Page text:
The concept of creating healthy new “habits” is extremely popular. Whether you’re getting into a morning yoga routine, going onto a low carb diet, or trying to get a tight 8 hours of sleep every night, each habit can have great effects on your health for a while — that is, until it gets shoved to the back burner.
The problem is, as long as you view something as merely “a new habit,” it’s just a matter of time before it becomes a habit of the past. If you want a new health initiative to have a genuine, long-lasting impact, you must make an effort to shift your healthy habits to a sustainable healthy lifestyle.
The struggle to change
It’s easy to change a habit for a day, a week, or even a month, but more often than not, at some point or another, you drift back to your original behavior (or a slightly altered version of it). The problem in this relapse is often rooted in the motivation for your change.
If, for instance, you go on a diet to clean up your health purely because someone made a comment about your weight, or it was suggested by a friend after they read about it in a magazine, you’re not likely to find much success. This is because when a healthy habit is predicated on guilt, fear, or regret, it’s doomed to failure.
However, if instead of the previous example, you find that your acid reflux is absolutely unbearable or you genuinely feel the exhaustion and pain of struggling with obesity, you can motivate yourself to do something about it — a path that is much more likely to yield genuine lifestyle change.
Along with self-motivation, it’s important to remain positive in your thinking. If, for instance, you begrudgingly change your eating habits purely because it’s the “lesser of two evils,” you’re less likely to maintain a solid mental front against the temptation to relapse. However, if you can genuinely see the change as a positive move, this mindset can be a critical factor in maintaining your success over time.
To summarize, when it comes to making healthy lifestyle changes, negative attitudes, including guilt, fear, and regret, facilitate failure whereas self-motivation and positive attitudes are catalysts for success.
Creating a healthy lifestyle
If you’re feeling the need to establish a genuine change in the way you live, below are a few suggestions for ways to spark meaningful, long-term change in three of the most essential areas that lead to a healthy life.
“I’m going to get more exercise” is extremely common to hear, especially from those who are likely to never actually start exercising. Setting vague goals like “I need to get outside more” or “if I go to the gym I’ll be better off” is dangerous, as it leaves enough wiggle room for you to wiggle right out of the habit itself.
If you want to start exercising regularly, set specific, practical, achievable goals instead of unclear ones. “I’m going to go to the gym on Mondays, Wednesdays, and Fridays from 6 to 8 each evening” will provide a pinpoint specific benchmark to help you stay focused and motivated as you get moving.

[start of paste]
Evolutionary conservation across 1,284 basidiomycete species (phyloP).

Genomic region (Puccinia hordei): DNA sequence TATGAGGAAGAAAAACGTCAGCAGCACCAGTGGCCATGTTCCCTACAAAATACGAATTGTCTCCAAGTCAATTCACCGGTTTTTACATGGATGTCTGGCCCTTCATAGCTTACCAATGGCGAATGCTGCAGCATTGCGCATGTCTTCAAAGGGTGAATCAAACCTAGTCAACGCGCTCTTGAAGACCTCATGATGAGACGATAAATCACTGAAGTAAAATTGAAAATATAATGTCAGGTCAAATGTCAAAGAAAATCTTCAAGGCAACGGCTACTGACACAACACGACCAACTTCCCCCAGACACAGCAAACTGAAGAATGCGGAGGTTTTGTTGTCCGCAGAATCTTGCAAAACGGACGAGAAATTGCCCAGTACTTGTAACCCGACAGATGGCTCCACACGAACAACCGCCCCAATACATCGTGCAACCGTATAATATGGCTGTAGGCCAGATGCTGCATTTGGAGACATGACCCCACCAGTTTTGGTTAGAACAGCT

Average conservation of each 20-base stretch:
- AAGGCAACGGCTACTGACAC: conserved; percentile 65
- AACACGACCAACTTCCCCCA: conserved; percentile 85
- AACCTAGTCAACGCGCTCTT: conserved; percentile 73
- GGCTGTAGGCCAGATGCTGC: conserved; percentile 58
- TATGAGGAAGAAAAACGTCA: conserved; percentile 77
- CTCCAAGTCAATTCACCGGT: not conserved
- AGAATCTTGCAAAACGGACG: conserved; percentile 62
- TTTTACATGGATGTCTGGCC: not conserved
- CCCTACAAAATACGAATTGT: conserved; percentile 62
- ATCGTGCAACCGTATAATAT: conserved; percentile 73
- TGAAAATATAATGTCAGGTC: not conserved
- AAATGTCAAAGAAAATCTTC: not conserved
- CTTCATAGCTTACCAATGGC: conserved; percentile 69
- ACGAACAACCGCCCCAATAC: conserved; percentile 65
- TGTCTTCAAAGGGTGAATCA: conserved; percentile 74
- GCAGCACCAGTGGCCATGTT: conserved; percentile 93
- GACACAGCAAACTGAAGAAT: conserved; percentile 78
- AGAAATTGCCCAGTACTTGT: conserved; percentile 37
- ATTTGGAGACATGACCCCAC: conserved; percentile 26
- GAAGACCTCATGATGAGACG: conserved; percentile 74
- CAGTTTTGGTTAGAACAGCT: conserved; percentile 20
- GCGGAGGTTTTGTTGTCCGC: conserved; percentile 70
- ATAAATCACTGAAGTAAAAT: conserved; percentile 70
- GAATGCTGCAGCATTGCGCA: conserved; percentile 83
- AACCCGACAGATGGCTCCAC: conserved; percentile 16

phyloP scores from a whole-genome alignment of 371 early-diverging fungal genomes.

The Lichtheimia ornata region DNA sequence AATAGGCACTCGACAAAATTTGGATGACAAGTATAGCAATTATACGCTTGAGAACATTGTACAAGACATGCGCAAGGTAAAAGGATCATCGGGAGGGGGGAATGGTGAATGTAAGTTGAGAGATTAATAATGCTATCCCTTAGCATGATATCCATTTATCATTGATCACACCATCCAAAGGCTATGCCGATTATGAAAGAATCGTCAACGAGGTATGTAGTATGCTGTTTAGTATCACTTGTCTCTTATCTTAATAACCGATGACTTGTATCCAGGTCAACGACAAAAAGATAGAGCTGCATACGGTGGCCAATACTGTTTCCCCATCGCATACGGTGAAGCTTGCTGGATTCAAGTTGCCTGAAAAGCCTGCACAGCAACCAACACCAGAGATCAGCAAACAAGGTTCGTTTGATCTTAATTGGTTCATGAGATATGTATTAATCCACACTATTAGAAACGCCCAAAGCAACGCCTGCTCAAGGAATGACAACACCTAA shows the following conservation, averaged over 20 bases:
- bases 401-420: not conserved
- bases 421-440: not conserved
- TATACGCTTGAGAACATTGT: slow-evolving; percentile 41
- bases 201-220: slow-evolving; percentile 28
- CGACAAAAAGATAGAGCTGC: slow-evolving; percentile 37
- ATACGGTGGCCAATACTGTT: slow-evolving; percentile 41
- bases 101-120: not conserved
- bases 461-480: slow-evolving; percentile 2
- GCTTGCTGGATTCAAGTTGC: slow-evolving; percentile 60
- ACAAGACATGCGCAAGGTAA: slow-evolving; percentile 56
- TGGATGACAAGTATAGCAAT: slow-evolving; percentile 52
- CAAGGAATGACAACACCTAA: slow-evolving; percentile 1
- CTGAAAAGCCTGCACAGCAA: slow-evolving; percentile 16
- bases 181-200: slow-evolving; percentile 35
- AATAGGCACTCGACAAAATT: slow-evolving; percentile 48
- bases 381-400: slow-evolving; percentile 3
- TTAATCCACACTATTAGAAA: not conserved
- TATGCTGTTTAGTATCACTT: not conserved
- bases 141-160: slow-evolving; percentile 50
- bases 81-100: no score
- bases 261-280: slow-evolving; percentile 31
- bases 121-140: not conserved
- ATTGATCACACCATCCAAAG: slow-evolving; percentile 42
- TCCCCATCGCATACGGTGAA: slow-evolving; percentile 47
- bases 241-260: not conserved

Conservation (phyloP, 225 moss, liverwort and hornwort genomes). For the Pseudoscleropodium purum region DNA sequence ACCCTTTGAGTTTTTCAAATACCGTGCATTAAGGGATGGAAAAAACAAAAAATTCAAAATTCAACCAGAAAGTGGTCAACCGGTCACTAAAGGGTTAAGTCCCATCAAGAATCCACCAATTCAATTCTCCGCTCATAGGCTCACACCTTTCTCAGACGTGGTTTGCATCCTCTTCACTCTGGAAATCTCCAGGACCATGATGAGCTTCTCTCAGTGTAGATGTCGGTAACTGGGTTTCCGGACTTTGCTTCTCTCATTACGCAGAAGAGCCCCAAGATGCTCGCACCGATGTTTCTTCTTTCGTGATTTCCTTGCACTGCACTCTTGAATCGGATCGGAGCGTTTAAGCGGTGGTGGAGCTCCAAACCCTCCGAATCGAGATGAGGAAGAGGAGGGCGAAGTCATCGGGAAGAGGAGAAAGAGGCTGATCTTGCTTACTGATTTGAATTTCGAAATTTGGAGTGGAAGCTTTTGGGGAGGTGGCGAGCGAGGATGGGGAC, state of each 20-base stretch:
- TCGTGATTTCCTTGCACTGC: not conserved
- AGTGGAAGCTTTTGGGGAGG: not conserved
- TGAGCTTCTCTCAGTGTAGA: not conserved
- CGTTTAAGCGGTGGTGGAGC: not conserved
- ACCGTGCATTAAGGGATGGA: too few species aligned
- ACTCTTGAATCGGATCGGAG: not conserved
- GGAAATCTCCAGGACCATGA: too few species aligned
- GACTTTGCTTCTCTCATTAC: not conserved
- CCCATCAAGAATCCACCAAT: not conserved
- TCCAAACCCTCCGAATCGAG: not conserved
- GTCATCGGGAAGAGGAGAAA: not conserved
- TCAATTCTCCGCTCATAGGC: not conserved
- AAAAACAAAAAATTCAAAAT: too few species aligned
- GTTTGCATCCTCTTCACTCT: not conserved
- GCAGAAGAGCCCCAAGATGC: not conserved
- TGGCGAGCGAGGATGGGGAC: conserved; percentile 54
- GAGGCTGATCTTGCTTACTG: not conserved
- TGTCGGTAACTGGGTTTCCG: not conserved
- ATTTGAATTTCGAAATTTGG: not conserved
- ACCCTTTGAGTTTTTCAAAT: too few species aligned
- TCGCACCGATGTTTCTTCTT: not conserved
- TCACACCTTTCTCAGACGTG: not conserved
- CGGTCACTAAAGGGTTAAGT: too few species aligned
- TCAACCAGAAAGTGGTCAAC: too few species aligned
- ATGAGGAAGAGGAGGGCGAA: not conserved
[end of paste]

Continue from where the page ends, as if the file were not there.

When it comes to eating, it’s easy to commit to massive dietary changes without a second thought to the repercussions that they can have throughout your life. However, the first time you sit down to a meal out with friends and you suddenly realize that you can’t eat anything on the menu, you’ll likely be tempted to toss the diet to the wind in the name of friendship.
Another common habit-undermining scenario comes in the form of grocery budgets. Diets often cost quite a bit in their raw, unadulterated form, and it’s easy to justify jumping ship a few weeks in due to expenses. However, if you take the time to treat a dietary shift as a lifestyle change for your own good, you’ll be motivated to take the time to sit down and sort out how you can eat healthy while on a budget not just now, but over the long term.
Even if you’re technically getting 7 hours of sleep every night, you may not actually feel rested. And if that’s the case, it’s only a matter of time before you relapse into late nights and wasted time that could be spent sleeping.
However, if you want to genuinely change your sleep for the better, you need to consider the quality as well as the quantity of the sleep you’re getting. In other words, how is your sleep hygiene? Try to create a sleep-only space, turn off your electronics well before bedtime, and look for other ways to turn the action of going to sleep into a long-term ritual of rest.
The process of change
Remember, change is not an event or an on-off switch. It’s a process — and a process that can often take a few tries, at that. However, if you can approach creating lifestyle change with a “three steps forward, one step back” mentality, you’ll be able to build towards a genuine level of healthiness that can be sustained for years to come.
Right now, people are talking about health and wellbeing across various communities on HealthUnlocked. Join for free, and connect with and learn from others like you.
Written by Noah Rue
Noah is a journalist and a digital nomad, fascinated with the intersection between global health, personal wellness, and modern technology. When he isn’t frantically updating his news feeds, he likes to shut off his devices, head to the beach and read detective novels from the 1930s.